Scenarios for the impact of pandemics

A scenario matrix from my friend Nick Turner at Stratforma. His explanation below.

The framework is built on the axes of two critical uncertainties:

  1. The nature of global coordination; “slow and inadequate” vs. “fast and efficient”
  2. The nature of public response; “panicked” vs. “disciplined”

When placed in a 2×2 matrix, four scenarios unfold:

“Déjà Flu”a world where despite national governments and multi national agencies responding in a responsible and coordinated fashion, feed “too much” information, the public over-react, resulting in irrational consumption and even xenophobic outrage.

“Keep Calm & Carry On”: a world where the virus spreads but effective quarantining and treatment contain the epidemic and the public display unexpected resilience, as the media behave in a more retrained way.

“Plus ça Change”: a world of disparity in response across the globe between developed and developing economies, the population of latter, despite experiencing high mortality rates, shrug off as just another one life’s challenges to be faced.

“Me First”: a world of delay, opacity, incompetence and unpreparedness, leading to public panic, overreaction and selfishness, the after effects of which linger for years.

More on this in Nick’s post here.

Robots Vs. People

I attended a conference on AI at Cambridge University last week and one of the most interesting points was why we were developing robots to look after old people – why not just use people? The answer could be that we are running out of people, especially younger people, as is the case in Japan, but this simply begs another question. Why don’t we either educate younger people on the importance of looking after older people, especially one’s own relatives, or simply conscript younger people into the NHS for short periods (a wonderfully provocative idea proposed by Prof. Ian Maconochie at an Imperial College London lecture the other week).

All in the mind

There’s been quite a bit in the news recently (in the UK at least) about mental health. Lots of discussion about possible treatments and solutions but next to nothing asking the question “why?” In my book, Digital Vs. Human, I predict that a mental health epidemic will be one of the biggest – if not the biggest – major health issue this century.

One of the reasons is more people living and working alone. Specialisation at work might be another culprit as could the lack of secure employment. Global uncertainty could be another factor another. But the main cause, in my view, is connectivity and in particular our use of social media. In the past our identities were created internally and remained mostly private. This gave people a certain resilience. Increasing they are now created externally and publically, which creates tremendous vulnerability.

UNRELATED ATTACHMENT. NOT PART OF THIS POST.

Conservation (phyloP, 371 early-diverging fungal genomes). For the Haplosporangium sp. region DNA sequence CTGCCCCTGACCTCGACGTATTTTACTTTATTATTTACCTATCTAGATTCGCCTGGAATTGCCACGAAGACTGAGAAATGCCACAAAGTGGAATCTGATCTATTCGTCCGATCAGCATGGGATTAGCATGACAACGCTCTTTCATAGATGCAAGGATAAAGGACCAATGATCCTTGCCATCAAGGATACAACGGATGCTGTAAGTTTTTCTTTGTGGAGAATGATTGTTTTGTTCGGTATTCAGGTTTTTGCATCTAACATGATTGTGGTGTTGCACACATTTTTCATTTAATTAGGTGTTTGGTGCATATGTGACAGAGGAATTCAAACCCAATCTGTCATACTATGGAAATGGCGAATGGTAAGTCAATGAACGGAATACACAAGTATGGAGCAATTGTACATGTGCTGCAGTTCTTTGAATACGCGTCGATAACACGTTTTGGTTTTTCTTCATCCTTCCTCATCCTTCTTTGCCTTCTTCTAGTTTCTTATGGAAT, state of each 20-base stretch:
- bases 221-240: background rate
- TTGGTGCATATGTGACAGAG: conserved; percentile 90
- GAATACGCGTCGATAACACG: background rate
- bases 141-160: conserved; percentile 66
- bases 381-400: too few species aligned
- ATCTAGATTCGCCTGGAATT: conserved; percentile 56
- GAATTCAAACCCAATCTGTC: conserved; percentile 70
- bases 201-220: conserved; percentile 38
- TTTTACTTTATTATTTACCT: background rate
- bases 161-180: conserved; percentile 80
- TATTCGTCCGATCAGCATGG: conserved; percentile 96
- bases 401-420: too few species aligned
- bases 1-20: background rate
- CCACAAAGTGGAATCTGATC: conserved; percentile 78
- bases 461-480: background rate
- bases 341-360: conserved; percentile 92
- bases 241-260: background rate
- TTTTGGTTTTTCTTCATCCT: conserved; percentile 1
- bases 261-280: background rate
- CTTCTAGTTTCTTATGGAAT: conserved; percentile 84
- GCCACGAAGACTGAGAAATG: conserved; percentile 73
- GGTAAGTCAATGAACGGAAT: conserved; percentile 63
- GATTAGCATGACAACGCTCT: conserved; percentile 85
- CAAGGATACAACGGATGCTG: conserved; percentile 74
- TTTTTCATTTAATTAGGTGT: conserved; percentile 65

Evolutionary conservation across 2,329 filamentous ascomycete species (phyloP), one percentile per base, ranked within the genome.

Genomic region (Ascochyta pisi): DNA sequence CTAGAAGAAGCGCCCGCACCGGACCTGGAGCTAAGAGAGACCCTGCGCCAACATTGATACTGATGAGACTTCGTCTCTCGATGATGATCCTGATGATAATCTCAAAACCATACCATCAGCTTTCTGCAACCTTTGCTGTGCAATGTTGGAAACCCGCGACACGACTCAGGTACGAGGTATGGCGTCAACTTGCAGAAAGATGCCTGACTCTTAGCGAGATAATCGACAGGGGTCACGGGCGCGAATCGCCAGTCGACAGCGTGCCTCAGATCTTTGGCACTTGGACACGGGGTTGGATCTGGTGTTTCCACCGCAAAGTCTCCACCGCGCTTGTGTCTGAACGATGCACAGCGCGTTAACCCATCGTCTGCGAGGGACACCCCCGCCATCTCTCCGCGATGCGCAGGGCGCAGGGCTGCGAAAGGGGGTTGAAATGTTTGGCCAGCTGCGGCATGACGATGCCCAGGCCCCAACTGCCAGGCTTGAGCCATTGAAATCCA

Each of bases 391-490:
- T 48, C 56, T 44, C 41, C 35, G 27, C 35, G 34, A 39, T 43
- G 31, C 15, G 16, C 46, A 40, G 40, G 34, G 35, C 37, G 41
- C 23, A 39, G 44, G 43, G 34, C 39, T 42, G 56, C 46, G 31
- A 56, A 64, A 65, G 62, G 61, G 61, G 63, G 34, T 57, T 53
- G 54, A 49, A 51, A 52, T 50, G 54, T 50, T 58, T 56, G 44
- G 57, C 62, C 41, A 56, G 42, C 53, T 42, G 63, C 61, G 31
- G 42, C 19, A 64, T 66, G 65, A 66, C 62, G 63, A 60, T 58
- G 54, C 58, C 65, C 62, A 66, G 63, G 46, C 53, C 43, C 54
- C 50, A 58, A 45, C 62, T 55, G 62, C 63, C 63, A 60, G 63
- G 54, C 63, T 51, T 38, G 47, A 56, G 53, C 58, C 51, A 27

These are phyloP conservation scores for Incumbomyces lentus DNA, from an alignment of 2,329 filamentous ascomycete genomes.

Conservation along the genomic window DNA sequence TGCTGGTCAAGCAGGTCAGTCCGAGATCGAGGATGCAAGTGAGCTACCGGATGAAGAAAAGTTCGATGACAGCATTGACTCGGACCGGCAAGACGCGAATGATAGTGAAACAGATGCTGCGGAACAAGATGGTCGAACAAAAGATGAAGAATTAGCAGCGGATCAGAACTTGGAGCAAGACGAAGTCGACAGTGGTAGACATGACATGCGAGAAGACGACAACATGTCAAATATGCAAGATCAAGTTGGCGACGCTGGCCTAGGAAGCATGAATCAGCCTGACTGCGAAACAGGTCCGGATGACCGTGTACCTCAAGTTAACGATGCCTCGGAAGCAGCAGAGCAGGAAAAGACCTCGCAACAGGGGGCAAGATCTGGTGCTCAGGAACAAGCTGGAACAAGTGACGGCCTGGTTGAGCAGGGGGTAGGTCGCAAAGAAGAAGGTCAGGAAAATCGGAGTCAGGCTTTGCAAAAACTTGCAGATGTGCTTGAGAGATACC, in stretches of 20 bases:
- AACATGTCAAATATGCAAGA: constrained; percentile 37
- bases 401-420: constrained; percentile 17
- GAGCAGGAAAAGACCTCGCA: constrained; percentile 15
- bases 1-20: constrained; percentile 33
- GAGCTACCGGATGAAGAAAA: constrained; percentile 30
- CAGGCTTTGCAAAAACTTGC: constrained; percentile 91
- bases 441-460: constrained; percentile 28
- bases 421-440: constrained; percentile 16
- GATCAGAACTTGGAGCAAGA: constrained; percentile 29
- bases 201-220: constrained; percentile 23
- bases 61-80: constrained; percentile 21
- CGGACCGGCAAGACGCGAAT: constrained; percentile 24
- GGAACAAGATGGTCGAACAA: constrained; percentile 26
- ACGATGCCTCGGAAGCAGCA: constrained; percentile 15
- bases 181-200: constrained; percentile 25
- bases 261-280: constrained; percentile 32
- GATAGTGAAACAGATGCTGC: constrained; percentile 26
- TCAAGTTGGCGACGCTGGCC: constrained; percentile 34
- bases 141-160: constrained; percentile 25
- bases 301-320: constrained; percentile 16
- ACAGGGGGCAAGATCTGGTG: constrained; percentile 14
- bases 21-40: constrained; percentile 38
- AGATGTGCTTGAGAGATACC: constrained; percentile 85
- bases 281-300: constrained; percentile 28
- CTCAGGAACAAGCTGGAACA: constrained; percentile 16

As I say in the book:

Susan Greenfield thinks that Facebook and sites like it create ‘ephemeral connections between imaginary identities’. This means that people are becoming increasingly fragile and less able to cope with anything remotely negative.

Ageing and the NHS

It’s not often that you’re in the car and have to pull over to write something down that you’ve just heard on the radio. A few days ago I did exactly this because someone said that a King’s Fund study had said that the average age of a patient in NHS hospitals in the UK was 80. Moreover, 2 out of 3 admissions are for people aged 65+

More here.

How we die

So here I am at 7.10 pm (I know, get off the computer) wondering what the heck to say today when an email from Bradley pops up. Consider it stolen I say. Bottom line seems to be to relax, watch what you eat and walk around a bit (“eat, a bit, mostly plants”). Interesting the difference between what we think could kill us (strangers, terrorists, planes, sharks, savage foxes) and what actually does.

Oh, btw, it’s from the Guardian.


There’s a good daily stat available from the Harvard Business Review. Here’s one that caught my eye last week. No doubt it will end up in brainmail at some point.

“Between 1985 and 2005, the number of Americans who said they definitely felt satisfied with the way their lives were going dropped by about 30%, and the ranks of the most dissatisfied rose by nearly 50%, according to a study involving thousands of people by Chris M. Herbst of Arizona State. The reasons appear to be related to Americans’ declining attachments to friends and family, lower participation in social and civic activities, and diminished trust in political institutions, Herbst says. The only good news: The rate of decline in satisfaction appears to have slowed during that two-decade period.”

Ref: ‘Paradoxical decline? Another look at the relative reduction in female happiness’ by Chris M. Herbst.